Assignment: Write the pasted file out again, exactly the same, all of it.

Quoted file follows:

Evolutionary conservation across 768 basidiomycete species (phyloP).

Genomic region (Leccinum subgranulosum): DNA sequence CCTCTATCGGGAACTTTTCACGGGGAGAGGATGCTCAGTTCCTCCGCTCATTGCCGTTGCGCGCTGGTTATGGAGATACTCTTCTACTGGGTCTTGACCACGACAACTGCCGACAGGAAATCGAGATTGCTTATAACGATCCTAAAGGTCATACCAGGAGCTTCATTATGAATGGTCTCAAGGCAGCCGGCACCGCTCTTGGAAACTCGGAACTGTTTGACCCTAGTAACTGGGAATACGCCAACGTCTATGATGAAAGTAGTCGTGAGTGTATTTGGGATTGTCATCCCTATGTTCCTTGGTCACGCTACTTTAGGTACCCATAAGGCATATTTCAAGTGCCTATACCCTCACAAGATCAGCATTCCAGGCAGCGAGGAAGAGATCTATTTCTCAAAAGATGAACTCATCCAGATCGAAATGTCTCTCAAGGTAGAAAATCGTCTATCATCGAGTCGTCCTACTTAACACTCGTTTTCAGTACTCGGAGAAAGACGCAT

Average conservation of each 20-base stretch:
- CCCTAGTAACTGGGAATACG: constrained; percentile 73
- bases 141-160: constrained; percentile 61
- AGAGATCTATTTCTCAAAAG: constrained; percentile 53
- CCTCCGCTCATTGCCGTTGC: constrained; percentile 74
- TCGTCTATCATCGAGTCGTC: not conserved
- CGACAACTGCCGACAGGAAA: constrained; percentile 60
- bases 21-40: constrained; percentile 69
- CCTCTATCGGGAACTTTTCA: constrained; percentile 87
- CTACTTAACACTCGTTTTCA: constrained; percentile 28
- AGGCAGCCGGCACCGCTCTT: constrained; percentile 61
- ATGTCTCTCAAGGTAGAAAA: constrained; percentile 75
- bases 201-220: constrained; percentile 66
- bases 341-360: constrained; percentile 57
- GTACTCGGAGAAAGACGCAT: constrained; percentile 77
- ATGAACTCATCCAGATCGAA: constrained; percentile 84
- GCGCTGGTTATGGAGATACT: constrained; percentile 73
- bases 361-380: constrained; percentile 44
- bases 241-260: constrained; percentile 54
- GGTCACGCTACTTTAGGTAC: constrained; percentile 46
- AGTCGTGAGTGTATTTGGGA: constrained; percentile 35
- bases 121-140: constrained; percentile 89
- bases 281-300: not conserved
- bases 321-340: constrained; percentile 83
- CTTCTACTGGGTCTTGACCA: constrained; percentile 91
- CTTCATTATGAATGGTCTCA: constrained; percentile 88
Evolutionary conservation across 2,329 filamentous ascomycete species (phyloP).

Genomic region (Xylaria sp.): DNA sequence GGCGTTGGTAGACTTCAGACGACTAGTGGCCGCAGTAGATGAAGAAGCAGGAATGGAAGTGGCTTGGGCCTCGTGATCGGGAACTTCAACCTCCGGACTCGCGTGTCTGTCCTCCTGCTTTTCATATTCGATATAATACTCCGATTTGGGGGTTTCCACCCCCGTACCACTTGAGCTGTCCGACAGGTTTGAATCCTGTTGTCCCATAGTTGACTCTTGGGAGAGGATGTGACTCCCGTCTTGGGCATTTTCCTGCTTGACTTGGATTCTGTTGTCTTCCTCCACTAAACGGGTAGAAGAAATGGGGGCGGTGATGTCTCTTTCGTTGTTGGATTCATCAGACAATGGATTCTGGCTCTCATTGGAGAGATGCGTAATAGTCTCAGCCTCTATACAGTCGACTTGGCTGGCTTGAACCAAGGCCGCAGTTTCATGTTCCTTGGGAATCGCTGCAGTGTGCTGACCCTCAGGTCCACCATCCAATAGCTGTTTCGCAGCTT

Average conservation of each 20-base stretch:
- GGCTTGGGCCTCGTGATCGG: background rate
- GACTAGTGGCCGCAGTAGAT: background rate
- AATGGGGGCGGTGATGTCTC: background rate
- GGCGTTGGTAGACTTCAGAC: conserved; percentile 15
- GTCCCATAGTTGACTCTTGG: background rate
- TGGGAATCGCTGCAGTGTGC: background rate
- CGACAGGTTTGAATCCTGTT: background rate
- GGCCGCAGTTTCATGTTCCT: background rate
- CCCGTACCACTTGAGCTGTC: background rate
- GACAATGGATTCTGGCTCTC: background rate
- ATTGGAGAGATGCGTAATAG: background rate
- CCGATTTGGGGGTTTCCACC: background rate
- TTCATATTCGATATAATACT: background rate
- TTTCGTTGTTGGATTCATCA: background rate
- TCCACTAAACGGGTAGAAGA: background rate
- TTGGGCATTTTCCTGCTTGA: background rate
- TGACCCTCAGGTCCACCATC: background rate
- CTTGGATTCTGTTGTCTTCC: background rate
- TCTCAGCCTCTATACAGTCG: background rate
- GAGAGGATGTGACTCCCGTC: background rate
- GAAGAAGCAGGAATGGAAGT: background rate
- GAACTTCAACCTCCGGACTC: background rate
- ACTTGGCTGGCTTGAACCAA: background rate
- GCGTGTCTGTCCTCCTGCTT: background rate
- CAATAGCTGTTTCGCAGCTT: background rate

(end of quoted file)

Evolutionary conservation across 768 basidiomycete species (phyloP).

Genomic region (Leccinum subgranulosum): DNA sequence CCTCTATCGGGAACTTTTCACGGGGAGAGGATGCTCAGTTCCTCCGCTCATTGCCGTTGCGCGCTGGTTATGGAGATACTCTTCTACTGGGTCTTGACCACGACAACTGCCGACAGGAAATCGAGATTGCTTATAACGATCCTAAAGGTCATACCAGGAGCTTCATTATGAATGGTCTCAAGGCAGCCGGCACCGCTCTTGGAAACTCGGAACTGTTTGACCCTAGTAACTGGGAATACGCCAACGTCTATGATGAAAGTAGTCGTGAGTGTATTTGGGATTGTCATCCCTATGTTCCTTGGTCACGCTACTTTAGGTACCCATAAGGCATATTTCAAGTGCCTATACCCTCACAAGATCAGCATTCCAGGCAGCGAGGAAGAGATCTATTTCTCAAAAGATGAACTCATCCAGATCGAAATGTCTCTCAAGGTAGAAAATCGTCTATCATCGAGTCGTCCTACTTAACACTCGTTTTCAGTACTCGGAGAAAGACGCAT

Average conservation of each 20-base stretch:
- CCCTAGTAACTGGGAATACG: constrained; percentile 73
- bases 141-160: constrained; percentile 61
- AGAGATCTATTTCTCAAAAG: constrained; percentile 53
- CCTCCGCTCATTGCCGTTGC: constrained; percentile 74
- TCGTCTATCATCGAGTCGTC: not conserved
- CGACAACTGCCGACAGGAAA: constrained; percentile 60
- bases 21-40: constrained; percentile 69
- CCTCTATCGGGAACTTTTCA: constrained; percentile 87
- CTACTTAACACTCGTTTTCA: constrained; percentile 28
- AGGCAGCCGGCACCGCTCTT: constrained; percentile 61
- ATGTCTCTCAAGGTAGAAAA: constrained; percentile 75
- bases 201-220: constrained; percentile 66
- bases 341-360: constrained; percentile 57
- GTACTCGGAGAAAGACGCAT: constrained; percentile 77
- ATGAACTCATCCAGATCGAA: constrained; percentile 84
- GCGCTGGTTATGGAGATACT: constrained; percentile 73
- bases 361-380: constrained; percentile 44
- bases 241-260: constrained; percentile 54
- GGTCACGCTACTTTAGGTAC: constrained; percentile 46
- AGTCGTGAGTGTATTTGGGA: constrained; percentile 35
- bases 121-140: constrained; percentile 89
- bases 281-300: not conserved
- bases 321-340: constrained; percentile 83
- CTTCTACTGGGTCTTGACCA: constrained; percentile 91
- CTTCATTATGAATGGTCTCA: constrained; percentile 88
Evolutionary conservation across 2,329 filamentous ascomycete species (phyloP).

Genomic region (Xylaria sp.): DNA sequence GGCGTTGGTAGACTTCAGACGACTAGTGGCCGCAGTAGATGAAGAAGCAGGAATGGAAGTGGCTTGGGCCTCGTGATCGGGAACTTCAACCTCCGGACTCGCGTGTCTGTCCTCCTGCTTTTCATATTCGATATAATACTCCGATTTGGGGGTTTCCACCCCCGTACCACTTGAGCTGTCCGACAGGTTTGAATCCTGTTGTCCCATAGTTGACTCTTGGGAGAGGATGTGACTCCCGTCTTGGGCATTTTCCTGCTTGACTTGGATTCTGTTGTCTTCCTCCACTAAACGGGTAGAAGAAATGGGGGCGGTGATGTCTCTTTCGTTGTTGGATTCATCAGACAATGGATTCTGGCTCTCATTGGAGAGATGCGTAATAGTCTCAGCCTCTATACAGTCGACTTGGCTGGCTTGAACCAAGGCCGCAGTTTCATGTTCCTTGGGAATCGCTGCAGTGTGCTGACCCTCAGGTCCACCATCCAATAGCTGTTTCGCAGCTT

Average conservation of each 20-base stretch:
- GGCTTGGGCCTCGTGATCGG: background rate
- GACTAGTGGCCGCAGTAGAT: background rate
- AATGGGGGCGGTGATGTCTC: background rate
- GGCGTTGGTAGACTTCAGAC: conserved; percentile 15
- GTCCCATAGTTGACTCTTGG: background rate
- TGGGAATCGCTGCAGTGTGC: background rate
- CGACAGGTTTGAATCCTGTT: background rate
- GGCCGCAGTTTCATGTTCCT: background rate
- CCCGTACCACTTGAGCTGTC: background rate
- GACAATGGATTCTGGCTCTC: background rate
- ATTGGAGAGATGCGTAATAG: background rate
- CCGATTTGGGGGTTTCCACC: background rate
- TTCATATTCGATATAATACT: background rate
- TTTCGTTGTTGGATTCATCA: background rate
- TCCACTAAACGGGTAGAAGA: background rate
- TTGGGCATTTTCCTGCTTGA: background rate
- TGACCCTCAGGTCCACCATC: background rate
- CTTGGATTCTGTTGTCTTCC: background rate
- TCTCAGCCTCTATACAGTCG: background rate
- GAGAGGATGTGACTCCCGTC: background rate
- GAAGAAGCAGGAATGGAAGT: background rate
- GAACTTCAACCTCCGGACTC: background rate
- ACTTGGCTGGCTTGAACCAA: background rate
- GCGTGTCTGTCCTCCTGCTT: background rate
- CAATAGCTGTTTCGCAGCTT: background rate